An Auckland businessman who refused to pay a $65 "breach" notice from a parking site operator says motorists, who are receiving them for being as little as five minutes over time, should fight too.
Thomas James said the breach was for exceeding the prepay time by 20 minutes at a Wilson Parking site in downtown Auckland last August.
But the breach was cancelled after he challenged the company to "prove it cost them $65".
He said he was moved to tell of his experience after the Herald reported that Dunedin woman Emmeline Kendrick had received a $65 parking breach notice at a Wilson site in the southern city after 11 minutes.
The article also brought responses from other readers, who revealed their breach of contract notices were written out from five to 11 minutes after expiry of the time they were meant to park there.
"I wrote to Parking Enforcement Services [a division of Wilson] and told them that I do not have to pay," Mr James said.
"If they want money from me, they have to take me to court.
"I said they do not have power like the police or council to put a ticket for $65 on my car; you have to prove that you suffered a loss for that amount from my parking there, which is impossible."
Mr James said he had paid $8.90 for an hour's parking and was happy to pay an extra $1.50 for the 20 minutes over.
"If they wanted more they had to take the matter to the Disputes Tribunal. They never replied and they wiped the ticket."
Automobile Association spokesman Mark Stockdale said parking operations run by local authorities had regulations to back their right to issue infringements on public land.
But the private parking companies' $65 demands were not a legal penalty and a motorist could dispute the value of the breach notice.
The Consumer Affairs website says information on signs in the car park become part of a contract with the operator and by parking, motorists are agreeing to the terms of the contract written on the signs.
Mr Stockdale said the advice to the AA was that having breached the operator's terms and conditions, motorists should compare the amount of the breach notices with what they should have paid - based on the hourly rate, adding a reasonable cost for administration.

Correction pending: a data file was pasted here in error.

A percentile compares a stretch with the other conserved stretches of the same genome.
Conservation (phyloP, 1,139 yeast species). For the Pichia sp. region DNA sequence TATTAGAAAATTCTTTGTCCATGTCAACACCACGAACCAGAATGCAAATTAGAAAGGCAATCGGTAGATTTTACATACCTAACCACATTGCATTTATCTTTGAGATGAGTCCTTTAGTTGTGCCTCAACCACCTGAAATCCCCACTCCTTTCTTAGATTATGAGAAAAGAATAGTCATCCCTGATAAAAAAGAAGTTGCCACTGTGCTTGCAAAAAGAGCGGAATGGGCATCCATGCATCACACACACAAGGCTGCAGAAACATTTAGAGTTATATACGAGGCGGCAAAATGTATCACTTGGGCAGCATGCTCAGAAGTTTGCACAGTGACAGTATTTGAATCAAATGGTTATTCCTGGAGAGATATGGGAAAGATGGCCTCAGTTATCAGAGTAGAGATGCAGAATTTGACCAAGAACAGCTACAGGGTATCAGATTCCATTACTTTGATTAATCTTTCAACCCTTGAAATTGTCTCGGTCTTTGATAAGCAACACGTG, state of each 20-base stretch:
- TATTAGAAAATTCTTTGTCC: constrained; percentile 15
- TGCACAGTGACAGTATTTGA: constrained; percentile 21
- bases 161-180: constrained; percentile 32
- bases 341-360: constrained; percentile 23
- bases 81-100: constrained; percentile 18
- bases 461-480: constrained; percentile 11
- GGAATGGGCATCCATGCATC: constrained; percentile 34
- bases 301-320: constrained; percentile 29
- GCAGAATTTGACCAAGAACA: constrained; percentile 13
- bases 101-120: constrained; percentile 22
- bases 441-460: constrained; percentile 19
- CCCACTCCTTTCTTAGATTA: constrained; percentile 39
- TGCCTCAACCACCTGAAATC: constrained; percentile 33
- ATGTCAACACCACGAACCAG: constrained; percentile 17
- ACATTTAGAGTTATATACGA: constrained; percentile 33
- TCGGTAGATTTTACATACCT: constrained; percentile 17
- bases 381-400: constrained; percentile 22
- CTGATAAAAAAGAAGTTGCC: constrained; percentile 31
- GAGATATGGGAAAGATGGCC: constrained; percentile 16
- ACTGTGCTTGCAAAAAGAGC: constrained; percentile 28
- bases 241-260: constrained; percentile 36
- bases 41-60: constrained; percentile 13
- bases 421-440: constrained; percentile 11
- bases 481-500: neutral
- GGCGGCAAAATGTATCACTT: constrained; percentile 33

"And go back with a cheque for that amount and that should be the end of the matter. If they don't accept it, it's their responsibility to take the motorist to the Disputes Tribunal."
Wilson Parking said its feedback was that the breach fee was preferable and less stressful to customers than towing and clamping and towing could cost $100 to $250.
Commercial parking sites
• Operators on private land cannot issue fines and penalties. They issue private breach notices for exceeding the time paid for.
• Exceeding the time is a breach of the parking contract terms, displayed on signs.
• Acceptance of the terms is a condition of use.
• Private breach notices are issued under contract law and informed consent.
• A reminder adds $25 to the cost.
• Customers can appeal a breach notice to the issuing company.
• A breach notice requires payment within 21 days, up to $65 costs of enforcing.
• After 30 days, the debt passes to a debt collection agency - more cost.
• An operator can only claim for damages - actual and reasonable costs they incurred because a motorist breached the contract, for example, the time overstayed and the cost of recovering the money.